Council also scheduled to discuss budget, cell tower regulations, old jail relocation and more on Wednesday
This week’s Ridgway Town Council meeting will be the last for councilor Tessa Cheek, who is resigning from the board as of Nov. 30 and plans to move to San Francisco.
Cheek said she reluctantly resigned from her position after deciding to move from Ridgway for family reasons. She plans on continuing to work remotely for Bluecorn Beeswax, the local candle manufacturer, but cannot remain in her elected position as a non-resident once her home sells.
“This was not what I was planning or was hoping for but it’s what’s necessary for my family at this time,” she said in a phone interview Monday.
Cheek’s departure leaves two openings – one on the town council and another on the planning commission. “I learned so much in both positions and really came to have such a deep and profound level of respect for the town’s staff and other elected officials,” she said.
Cheek, who joined the council in April 2019, said she was most proud of working with the council and town staff to accomplish several projects. Those included adjusting the town water rates, adopting the town’s new master plan and new zoning codes to encourage more diversity in housing, obtaining funding for Space to Create and hiring new Town Manager Preston Neill.
During her tenure, Cheek advocated for protocols to prevent the spread of COVID-19, including public education campaigns for visitors and she was a strong voice for the arts.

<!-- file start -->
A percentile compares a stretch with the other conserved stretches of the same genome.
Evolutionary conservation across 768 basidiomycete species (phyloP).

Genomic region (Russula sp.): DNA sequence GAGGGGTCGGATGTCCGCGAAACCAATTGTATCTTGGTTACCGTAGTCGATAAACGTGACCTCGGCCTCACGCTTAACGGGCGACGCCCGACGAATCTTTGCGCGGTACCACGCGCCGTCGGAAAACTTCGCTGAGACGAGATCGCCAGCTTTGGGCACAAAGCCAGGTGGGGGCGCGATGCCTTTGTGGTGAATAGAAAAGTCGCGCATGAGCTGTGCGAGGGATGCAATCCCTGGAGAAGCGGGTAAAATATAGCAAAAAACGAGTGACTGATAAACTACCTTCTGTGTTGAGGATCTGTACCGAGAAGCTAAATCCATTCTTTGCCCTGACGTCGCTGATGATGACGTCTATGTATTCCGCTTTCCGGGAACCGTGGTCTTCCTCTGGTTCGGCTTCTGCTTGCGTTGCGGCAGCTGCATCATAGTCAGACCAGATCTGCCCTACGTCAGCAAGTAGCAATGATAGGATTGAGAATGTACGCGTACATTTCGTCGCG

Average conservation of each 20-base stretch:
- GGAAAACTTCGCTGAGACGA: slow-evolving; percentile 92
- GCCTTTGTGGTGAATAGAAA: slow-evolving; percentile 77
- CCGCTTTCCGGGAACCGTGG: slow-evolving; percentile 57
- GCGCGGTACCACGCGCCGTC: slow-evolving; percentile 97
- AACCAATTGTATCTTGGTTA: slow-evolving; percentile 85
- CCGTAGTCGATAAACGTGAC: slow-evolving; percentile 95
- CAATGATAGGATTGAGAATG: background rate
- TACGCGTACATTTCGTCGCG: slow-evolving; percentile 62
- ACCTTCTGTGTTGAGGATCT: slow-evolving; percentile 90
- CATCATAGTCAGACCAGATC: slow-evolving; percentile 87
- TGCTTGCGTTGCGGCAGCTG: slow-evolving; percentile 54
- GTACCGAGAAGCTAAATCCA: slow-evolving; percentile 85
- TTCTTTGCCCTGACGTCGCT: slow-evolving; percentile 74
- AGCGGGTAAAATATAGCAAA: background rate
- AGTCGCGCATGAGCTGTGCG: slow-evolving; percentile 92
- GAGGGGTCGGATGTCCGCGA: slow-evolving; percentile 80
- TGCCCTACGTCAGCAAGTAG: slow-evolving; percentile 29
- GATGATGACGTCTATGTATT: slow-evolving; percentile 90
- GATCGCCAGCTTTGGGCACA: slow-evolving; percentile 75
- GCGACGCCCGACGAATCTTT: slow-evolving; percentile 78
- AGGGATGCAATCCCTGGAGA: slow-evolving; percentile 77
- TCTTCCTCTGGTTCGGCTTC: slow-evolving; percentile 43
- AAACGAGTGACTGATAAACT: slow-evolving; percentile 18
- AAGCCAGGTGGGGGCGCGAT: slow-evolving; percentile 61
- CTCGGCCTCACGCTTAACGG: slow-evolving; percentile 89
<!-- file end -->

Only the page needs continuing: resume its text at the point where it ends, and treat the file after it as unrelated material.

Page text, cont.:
This was Cheek’s first foray into public service but it might not be her last.
After her previous experience as a public interest journalist who wrote about politics at the state level, she said serving on the town council strengthened her belief in democracy and the power of local government.
She said she feels the town is in good hands, though she hates to leave a place she loves.
“Ridgway will only continue to be more and more special in all kinds of ways,” she said.
Cheek’s vacancy on the council could be filled by the current council, they could advertise the position or they could leave it open until the next election in April, according to Town Clerk Pam Kraft.
Her position on the planning commission is reserved for a member of council. The mayor sits on the planning commission and makes appointments to the planning commission seats, including five members from the public and one member from council.
This week’s council agenda also includes a site visit to the Ridgway Visitor Center at 4:30 p.m. before the online meeting to examine plans for the proposed Ridgway Heritage Park & Visitor Center, a proposed addition to municipal code for small-cell towers, a discussion about relocating the old Ridgway jail from behind the firehouse, a presentation of the town’s draft budget for 2021 and a proposal to install a public honeybee apiary at a yet-to-be-determined location, in the hopes of earning Ridgway the designation of Bee City USA and providing public education.